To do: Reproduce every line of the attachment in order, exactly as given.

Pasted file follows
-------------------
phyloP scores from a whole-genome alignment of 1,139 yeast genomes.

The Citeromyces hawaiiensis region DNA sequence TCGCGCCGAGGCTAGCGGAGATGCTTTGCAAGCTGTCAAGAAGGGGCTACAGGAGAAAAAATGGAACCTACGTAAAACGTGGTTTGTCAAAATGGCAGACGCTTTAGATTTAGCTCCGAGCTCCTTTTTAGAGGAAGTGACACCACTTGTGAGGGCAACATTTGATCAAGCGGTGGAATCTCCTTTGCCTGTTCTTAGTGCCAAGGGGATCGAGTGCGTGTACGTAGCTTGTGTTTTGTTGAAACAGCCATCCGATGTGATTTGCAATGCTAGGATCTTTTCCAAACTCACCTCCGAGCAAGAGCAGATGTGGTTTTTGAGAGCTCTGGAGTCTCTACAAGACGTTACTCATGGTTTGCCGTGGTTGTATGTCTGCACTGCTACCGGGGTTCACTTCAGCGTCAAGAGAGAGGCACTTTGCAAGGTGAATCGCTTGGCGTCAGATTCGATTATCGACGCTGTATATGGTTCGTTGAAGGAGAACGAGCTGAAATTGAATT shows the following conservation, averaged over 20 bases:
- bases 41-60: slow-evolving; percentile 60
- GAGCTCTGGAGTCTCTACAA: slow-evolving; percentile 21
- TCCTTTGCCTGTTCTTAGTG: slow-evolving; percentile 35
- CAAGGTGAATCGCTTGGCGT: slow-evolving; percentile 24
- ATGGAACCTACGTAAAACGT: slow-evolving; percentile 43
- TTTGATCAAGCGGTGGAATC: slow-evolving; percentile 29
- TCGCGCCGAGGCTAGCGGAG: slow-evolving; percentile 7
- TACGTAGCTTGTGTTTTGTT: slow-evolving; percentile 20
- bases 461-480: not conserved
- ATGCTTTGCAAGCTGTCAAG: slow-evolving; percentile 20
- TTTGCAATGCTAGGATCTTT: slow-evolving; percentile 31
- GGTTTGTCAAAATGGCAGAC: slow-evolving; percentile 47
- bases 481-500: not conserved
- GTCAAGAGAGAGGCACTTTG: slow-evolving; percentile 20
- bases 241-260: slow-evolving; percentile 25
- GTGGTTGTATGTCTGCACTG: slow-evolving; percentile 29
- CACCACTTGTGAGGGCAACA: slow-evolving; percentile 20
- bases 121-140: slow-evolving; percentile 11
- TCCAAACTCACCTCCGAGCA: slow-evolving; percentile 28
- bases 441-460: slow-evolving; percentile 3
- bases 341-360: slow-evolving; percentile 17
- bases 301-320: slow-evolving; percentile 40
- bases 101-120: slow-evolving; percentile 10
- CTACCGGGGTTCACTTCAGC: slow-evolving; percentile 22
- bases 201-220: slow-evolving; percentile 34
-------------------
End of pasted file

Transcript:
phyloP scores from a whole-genome alignment of 1,139 yeast genomes.

The Citeromyces hawaiiensis region DNA sequence TCGCGCCGAGGCTAGCGGAGATGCTTTGCAAGCTGTCAAGAAGGGGCTACAGGAGAAAAAATGGAACCTACGTAAAACGTGGTTTGTCAAAATGGCAGACGCTTTAGATTTAGCTCCGAGCTCCTTTTTAGAGGAAGTGACACCACTTGTGAGGGCAACATTTGATCAAGCGGTGGAATCTCCTTTGCCTGTTCTTAGTGCCAAGGGGATCGAGTGCGTGTACGTAGCTTGTGTTTTGTTGAAACAGCCATCCGATGTGATTTGCAATGCTAGGATCTTTTCCAAACTCACCTCCGAGCAAGAGCAGATGTGGTTTTTGAGAGCTCTGGAGTCTCTACAAGACGTTACTCATGGTTTGCCGTGGTTGTATGTCTGCACTGCTACCGGGGTTCACTTCAGCGTCAAGAGAGAGGCACTTTGCAAGGTGAATCGCTTGGCGTCAGATTCGATTATCGACGCTGTATATGGTTCGTTGAAGGAGAACGAGCTGAAATTGAATT shows the following conservation, averaged over 20 bases:
- bases 41-60: slow-evolving; percentile 60
- GAGCTCTGGAGTCTCTACAA: slow-evolving; percentile 21
- TCCTTTGCCTGTTCTTAGTG: slow-evolving; percentile 35
- CAAGGTGAATCGCTTGGCGT: slow-evolving; percentile 24
- ATGGAACCTACGTAAAACGT: slow-evolving; percentile 43
- TTTGATCAAGCGGTGGAATC: slow-evolving; percentile 29
- TCGCGCCGAGGCTAGCGGAG: slow-evolving; percentile 7
- TACGTAGCTTGTGTTTTGTT: slow-evolving; percentile 20
- bases 461-480: not conserved
- ATGCTTTGCAAGCTGTCAAG: slow-evolving; percentile 20
- TTTGCAATGCTAGGATCTTT: slow-evolving; percentile 31
- GGTTTGTCAAAATGGCAGAC: slow-evolving; percentile 47
- bases 481-500: not conserved
- GTCAAGAGAGAGGCACTTTG: slow-evolving; percentile 20
- bases 241-260: slow-evolving; percentile 25
- GTGGTTGTATGTCTGCACTG: slow-evolving; percentile 29
- CACCACTTGTGAGGGCAACA: slow-evolving; percentile 20
- bases 121-140: slow-evolving; percentile 11
- TCCAAACTCACCTCCGAGCA: slow-evolving; percentile 28
- bases 441-460: slow-evolving; percentile 3
- bases 341-360: slow-evolving; percentile 17
- bases 301-320: slow-evolving; percentile 40
- bases 101-120: slow-evolving; percentile 10
- CTACCGGGGTTCACTTCAGC: slow-evolving; percentile 22
- bases 201-220: slow-evolving; percentile 34